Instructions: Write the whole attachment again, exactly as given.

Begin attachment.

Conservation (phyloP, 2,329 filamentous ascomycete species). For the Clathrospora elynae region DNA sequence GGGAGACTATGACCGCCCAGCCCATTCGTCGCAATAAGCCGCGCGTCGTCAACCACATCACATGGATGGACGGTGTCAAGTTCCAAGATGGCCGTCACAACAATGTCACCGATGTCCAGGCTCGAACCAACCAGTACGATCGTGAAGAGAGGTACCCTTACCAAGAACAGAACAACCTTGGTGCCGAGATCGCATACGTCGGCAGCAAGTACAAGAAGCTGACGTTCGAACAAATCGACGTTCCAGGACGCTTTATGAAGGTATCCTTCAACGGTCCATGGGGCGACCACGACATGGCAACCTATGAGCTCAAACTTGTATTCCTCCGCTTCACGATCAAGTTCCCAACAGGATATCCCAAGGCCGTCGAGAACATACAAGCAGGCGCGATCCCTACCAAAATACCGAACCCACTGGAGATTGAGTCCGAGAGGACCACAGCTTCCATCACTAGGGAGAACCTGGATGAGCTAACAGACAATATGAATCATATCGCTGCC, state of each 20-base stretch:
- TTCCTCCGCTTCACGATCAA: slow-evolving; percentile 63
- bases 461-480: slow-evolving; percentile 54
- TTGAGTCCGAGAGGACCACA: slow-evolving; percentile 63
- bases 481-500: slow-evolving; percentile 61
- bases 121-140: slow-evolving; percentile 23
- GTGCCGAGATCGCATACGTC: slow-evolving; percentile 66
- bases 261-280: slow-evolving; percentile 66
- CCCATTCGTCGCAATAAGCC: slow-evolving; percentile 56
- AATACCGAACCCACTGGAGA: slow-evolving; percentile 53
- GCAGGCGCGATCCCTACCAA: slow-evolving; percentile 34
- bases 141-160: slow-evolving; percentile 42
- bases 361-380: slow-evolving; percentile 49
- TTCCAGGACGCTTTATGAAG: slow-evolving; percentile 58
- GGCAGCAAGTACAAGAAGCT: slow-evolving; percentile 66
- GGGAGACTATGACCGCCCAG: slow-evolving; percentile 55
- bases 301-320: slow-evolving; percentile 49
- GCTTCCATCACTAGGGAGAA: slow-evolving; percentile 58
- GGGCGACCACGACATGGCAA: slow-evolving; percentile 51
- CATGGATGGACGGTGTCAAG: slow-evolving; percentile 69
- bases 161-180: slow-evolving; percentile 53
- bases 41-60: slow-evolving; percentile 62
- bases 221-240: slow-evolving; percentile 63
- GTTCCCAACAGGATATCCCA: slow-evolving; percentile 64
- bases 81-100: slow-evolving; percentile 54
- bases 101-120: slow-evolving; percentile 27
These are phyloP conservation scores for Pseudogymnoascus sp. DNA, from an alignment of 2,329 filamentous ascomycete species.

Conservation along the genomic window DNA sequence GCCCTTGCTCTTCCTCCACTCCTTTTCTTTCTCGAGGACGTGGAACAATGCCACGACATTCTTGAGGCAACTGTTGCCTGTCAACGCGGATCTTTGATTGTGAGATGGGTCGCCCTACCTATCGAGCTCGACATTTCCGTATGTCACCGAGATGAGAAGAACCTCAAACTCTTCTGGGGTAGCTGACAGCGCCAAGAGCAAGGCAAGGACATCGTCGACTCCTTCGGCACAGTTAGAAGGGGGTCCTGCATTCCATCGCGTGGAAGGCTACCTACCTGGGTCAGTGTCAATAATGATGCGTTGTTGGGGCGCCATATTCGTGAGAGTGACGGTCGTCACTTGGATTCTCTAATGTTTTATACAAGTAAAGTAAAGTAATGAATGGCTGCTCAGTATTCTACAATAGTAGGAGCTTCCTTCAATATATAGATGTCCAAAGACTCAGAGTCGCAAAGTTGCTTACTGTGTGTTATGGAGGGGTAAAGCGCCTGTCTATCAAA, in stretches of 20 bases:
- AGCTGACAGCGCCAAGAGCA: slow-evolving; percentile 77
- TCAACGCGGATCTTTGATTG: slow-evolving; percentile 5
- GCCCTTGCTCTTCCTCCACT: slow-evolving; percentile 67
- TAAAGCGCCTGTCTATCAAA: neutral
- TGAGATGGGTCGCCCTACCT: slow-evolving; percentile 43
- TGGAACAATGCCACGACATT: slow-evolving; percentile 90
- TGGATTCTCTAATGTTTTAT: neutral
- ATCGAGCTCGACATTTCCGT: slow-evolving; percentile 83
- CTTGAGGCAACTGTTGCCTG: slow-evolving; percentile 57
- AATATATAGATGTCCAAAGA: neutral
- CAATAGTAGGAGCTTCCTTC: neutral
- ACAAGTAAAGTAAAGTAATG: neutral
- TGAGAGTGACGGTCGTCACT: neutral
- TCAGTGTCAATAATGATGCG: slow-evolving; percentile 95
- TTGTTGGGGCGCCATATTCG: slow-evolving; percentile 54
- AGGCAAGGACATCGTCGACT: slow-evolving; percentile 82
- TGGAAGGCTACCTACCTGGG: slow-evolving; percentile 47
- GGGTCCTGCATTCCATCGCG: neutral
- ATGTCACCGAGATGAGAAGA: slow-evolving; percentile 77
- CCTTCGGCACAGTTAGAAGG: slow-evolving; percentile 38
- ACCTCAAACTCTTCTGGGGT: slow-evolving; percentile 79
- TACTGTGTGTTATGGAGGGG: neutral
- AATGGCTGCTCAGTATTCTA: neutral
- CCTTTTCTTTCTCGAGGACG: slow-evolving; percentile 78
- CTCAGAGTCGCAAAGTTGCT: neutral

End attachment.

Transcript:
Conservation (phyloP, 2,329 filamentous ascomycete species). For the Clathrospora elynae region DNA sequence GGGAGACTATGACCGCCCAGCCCATTCGTCGCAATAAGCCGCGCGTCGTCAACCACATCACATGGATGGACGGTGTCAAGTTCCAAGATGGCCGTCACAACAATGTCACCGATGTCCAGGCTCGAACCAACCAGTACGATCGTGAAGAGAGGTACCCTTACCAAGAACAGAACAACCTTGGTGCCGAGATCGCATACGTCGGCAGCAAGTACAAGAAGCTGACGTTCGAACAAATCGACGTTCCAGGACGCTTTATGAAGGTATCCTTCAACGGTCCATGGGGCGACCACGACATGGCAACCTATGAGCTCAAACTTGTATTCCTCCGCTTCACGATCAAGTTCCCAACAGGATATCCCAAGGCCGTCGAGAACATACAAGCAGGCGCGATCCCTACCAAAATACCGAACCCACTGGAGATTGAGTCCGAGAGGACCACAGCTTCCATCACTAGGGAGAACCTGGATGAGCTAACAGACAATATGAATCATATCGCTGCC, state of each 20-base stretch:
- TTCCTCCGCTTCACGATCAA: slow-evolving; percentile 63
- bases 461-480: slow-evolving; percentile 54
- TTGAGTCCGAGAGGACCACA: slow-evolving; percentile 63
- bases 481-500: slow-evolving; percentile 61
- bases 121-140: slow-evolving; percentile 23
- GTGCCGAGATCGCATACGTC: slow-evolving; percentile 66
- bases 261-280: slow-evolving; percentile 66
- CCCATTCGTCGCAATAAGCC: slow-evolving; percentile 56
- AATACCGAACCCACTGGAGA: slow-evolving; percentile 53
- GCAGGCGCGATCCCTACCAA: slow-evolving; percentile 34
- bases 141-160: slow-evolving; percentile 42
- bases 361-380: slow-evolving; percentile 49
- TTCCAGGACGCTTTATGAAG: slow-evolving; percentile 58
- GGCAGCAAGTACAAGAAGCT: slow-evolving; percentile 66
- GGGAGACTATGACCGCCCAG: slow-evolving; percentile 55
- bases 301-320: slow-evolving; percentile 49
- GCTTCCATCACTAGGGAGAA: slow-evolving; percentile 58
- GGGCGACCACGACATGGCAA: slow-evolving; percentile 51
- CATGGATGGACGGTGTCAAG: slow-evolving; percentile 69
- bases 161-180: slow-evolving; percentile 53
- bases 41-60: slow-evolving; percentile 62
- bases 221-240: slow-evolving; percentile 63
- GTTCCCAACAGGATATCCCA: slow-evolving; percentile 64
- bases 81-100: slow-evolving; percentile 54
- bases 101-120: slow-evolving; percentile 27
These are phyloP conservation scores for Pseudogymnoascus sp. DNA, from an alignment of 2,329 filamentous ascomycete species.

Conservation along the genomic window DNA sequence GCCCTTGCTCTTCCTCCACTCCTTTTCTTTCTCGAGGACGTGGAACAATGCCACGACATTCTTGAGGCAACTGTTGCCTGTCAACGCGGATCTTTGATTGTGAGATGGGTCGCCCTACCTATCGAGCTCGACATTTCCGTATGTCACCGAGATGAGAAGAACCTCAAACTCTTCTGGGGTAGCTGACAGCGCCAAGAGCAAGGCAAGGACATCGTCGACTCCTTCGGCACAGTTAGAAGGGGGTCCTGCATTCCATCGCGTGGAAGGCTACCTACCTGGGTCAGTGTCAATAATGATGCGTTGTTGGGGCGCCATATTCGTGAGAGTGACGGTCGTCACTTGGATTCTCTAATGTTTTATACAAGTAAAGTAAAGTAATGAATGGCTGCTCAGTATTCTACAATAGTAGGAGCTTCCTTCAATATATAGATGTCCAAAGACTCAGAGTCGCAAAGTTGCTTACTGTGTGTTATGGAGGGGTAAAGCGCCTGTCTATCAAA, in stretches of 20 bases:
- AGCTGACAGCGCCAAGAGCA: slow-evolving; percentile 77
- TCAACGCGGATCTTTGATTG: slow-evolving; percentile 5
- GCCCTTGCTCTTCCTCCACT: slow-evolving; percentile 67
- TAAAGCGCCTGTCTATCAAA: neutral
- TGAGATGGGTCGCCCTACCT: slow-evolving; percentile 43
- TGGAACAATGCCACGACATT: slow-evolving; percentile 90
- TGGATTCTCTAATGTTTTAT: neutral
- ATCGAGCTCGACATTTCCGT: slow-evolving; percentile 83
- CTTGAGGCAACTGTTGCCTG: slow-evolving; percentile 57
- AATATATAGATGTCCAAAGA: neutral
- CAATAGTAGGAGCTTCCTTC: neutral
- ACAAGTAAAGTAAAGTAATG: neutral
- TGAGAGTGACGGTCGTCACT: neutral
- TCAGTGTCAATAATGATGCG: slow-evolving; percentile 95
- TTGTTGGGGCGCCATATTCG: slow-evolving; percentile 54
- AGGCAAGGACATCGTCGACT: slow-evolving; percentile 82
- TGGAAGGCTACCTACCTGGG: slow-evolving; percentile 47
- GGGTCCTGCATTCCATCGCG: neutral
- ATGTCACCGAGATGAGAAGA: slow-evolving; percentile 77
- CCTTCGGCACAGTTAGAAGG: slow-evolving; percentile 38
- ACCTCAAACTCTTCTGGGGT: slow-evolving; percentile 79
- TACTGTGTGTTATGGAGGGG: neutral
- AATGGCTGCTCAGTATTCTA: neutral
- CCTTTTCTTTCTCGAGGACG: slow-evolving; percentile 78
- CTCAGAGTCGCAAAGTTGCT: neutral